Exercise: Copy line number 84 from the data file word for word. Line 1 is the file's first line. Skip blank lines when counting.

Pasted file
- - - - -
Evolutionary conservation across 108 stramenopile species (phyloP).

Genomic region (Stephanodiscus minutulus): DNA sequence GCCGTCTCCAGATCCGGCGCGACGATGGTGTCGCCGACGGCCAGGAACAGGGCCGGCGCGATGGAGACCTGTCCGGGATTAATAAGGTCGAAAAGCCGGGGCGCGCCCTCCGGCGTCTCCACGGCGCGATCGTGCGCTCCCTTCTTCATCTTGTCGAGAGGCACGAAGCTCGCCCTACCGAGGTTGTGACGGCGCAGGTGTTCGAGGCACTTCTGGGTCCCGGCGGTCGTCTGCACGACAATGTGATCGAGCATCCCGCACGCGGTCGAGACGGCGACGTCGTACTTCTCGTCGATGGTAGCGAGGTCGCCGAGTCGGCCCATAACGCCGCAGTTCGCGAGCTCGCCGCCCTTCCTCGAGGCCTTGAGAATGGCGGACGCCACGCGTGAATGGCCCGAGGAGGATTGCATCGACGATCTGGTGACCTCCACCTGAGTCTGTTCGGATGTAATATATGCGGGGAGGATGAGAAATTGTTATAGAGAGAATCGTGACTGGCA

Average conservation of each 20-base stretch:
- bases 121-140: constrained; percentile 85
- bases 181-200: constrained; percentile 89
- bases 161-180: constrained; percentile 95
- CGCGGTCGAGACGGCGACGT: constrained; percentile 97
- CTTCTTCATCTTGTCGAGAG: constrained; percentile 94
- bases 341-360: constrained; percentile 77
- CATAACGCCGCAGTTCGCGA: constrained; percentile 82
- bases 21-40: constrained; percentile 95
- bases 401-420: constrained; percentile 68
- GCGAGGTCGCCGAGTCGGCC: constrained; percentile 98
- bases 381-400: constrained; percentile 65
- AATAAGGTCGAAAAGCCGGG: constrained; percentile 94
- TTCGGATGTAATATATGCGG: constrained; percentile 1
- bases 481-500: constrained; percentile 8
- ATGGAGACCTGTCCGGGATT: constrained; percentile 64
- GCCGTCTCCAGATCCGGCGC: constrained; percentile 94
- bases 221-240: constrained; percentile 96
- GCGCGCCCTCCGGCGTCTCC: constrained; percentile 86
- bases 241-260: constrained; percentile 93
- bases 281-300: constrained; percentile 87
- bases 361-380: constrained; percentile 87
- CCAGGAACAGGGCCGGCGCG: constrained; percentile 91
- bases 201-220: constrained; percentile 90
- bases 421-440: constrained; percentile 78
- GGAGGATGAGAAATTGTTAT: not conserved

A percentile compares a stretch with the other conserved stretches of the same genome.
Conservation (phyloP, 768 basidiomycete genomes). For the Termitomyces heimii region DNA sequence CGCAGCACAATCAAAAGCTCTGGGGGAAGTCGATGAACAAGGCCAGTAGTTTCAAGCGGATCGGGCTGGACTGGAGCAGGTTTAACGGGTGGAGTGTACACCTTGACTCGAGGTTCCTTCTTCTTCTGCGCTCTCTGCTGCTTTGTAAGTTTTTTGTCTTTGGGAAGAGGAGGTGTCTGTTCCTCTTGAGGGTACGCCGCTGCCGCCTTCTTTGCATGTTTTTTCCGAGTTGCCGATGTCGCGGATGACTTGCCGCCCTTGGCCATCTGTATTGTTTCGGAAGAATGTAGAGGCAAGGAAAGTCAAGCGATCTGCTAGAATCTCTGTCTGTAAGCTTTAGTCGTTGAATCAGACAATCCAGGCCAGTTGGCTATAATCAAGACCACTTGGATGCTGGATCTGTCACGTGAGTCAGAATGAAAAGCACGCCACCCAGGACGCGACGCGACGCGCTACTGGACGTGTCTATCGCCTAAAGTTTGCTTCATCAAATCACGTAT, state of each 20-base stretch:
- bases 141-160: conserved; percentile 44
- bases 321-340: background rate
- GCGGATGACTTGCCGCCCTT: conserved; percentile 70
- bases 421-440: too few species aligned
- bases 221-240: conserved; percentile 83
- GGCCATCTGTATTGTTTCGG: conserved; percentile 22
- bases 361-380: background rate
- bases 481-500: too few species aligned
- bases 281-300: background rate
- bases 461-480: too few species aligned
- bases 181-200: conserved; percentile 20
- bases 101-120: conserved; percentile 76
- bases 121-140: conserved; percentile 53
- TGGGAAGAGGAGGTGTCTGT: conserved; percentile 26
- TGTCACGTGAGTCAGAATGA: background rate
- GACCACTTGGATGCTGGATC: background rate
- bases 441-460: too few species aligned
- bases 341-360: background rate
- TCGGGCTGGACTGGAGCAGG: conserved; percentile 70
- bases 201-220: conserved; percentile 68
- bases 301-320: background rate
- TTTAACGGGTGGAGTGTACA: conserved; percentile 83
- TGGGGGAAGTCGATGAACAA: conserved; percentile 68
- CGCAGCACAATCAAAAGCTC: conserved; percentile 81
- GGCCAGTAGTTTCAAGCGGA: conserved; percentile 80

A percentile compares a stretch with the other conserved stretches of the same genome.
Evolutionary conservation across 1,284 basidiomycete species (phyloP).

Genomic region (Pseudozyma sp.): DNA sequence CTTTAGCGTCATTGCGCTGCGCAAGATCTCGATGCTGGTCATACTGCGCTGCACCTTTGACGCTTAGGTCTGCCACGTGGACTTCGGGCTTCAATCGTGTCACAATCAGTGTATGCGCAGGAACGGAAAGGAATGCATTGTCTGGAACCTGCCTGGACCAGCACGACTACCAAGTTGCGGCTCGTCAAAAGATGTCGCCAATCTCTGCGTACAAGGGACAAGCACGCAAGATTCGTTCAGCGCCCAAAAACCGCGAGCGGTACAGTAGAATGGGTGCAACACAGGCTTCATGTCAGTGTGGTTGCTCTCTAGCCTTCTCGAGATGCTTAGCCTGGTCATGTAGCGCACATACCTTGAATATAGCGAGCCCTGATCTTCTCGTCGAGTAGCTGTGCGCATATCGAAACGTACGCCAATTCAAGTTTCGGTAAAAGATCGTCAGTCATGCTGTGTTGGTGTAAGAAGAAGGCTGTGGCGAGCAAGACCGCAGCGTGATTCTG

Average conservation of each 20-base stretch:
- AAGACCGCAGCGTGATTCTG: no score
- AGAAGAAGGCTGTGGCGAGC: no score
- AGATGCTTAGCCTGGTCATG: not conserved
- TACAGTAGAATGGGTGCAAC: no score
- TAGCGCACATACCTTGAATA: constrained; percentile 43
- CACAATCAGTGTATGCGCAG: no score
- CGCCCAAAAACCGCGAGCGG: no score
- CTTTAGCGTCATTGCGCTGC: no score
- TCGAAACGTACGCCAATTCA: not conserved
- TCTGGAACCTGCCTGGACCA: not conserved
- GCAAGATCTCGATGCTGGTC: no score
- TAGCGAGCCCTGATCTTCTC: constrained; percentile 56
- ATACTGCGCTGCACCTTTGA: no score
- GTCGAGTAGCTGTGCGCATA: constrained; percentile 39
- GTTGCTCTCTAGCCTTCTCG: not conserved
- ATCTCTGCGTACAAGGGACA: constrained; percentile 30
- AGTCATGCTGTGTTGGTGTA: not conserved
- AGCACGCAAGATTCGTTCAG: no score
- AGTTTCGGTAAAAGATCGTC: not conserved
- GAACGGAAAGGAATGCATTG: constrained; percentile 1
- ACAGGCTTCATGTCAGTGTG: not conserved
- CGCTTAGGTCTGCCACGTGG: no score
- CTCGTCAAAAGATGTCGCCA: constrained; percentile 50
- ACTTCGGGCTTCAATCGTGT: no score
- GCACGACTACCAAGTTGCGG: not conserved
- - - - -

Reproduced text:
- GCACGACTACCAAGTTGCGG: not conserved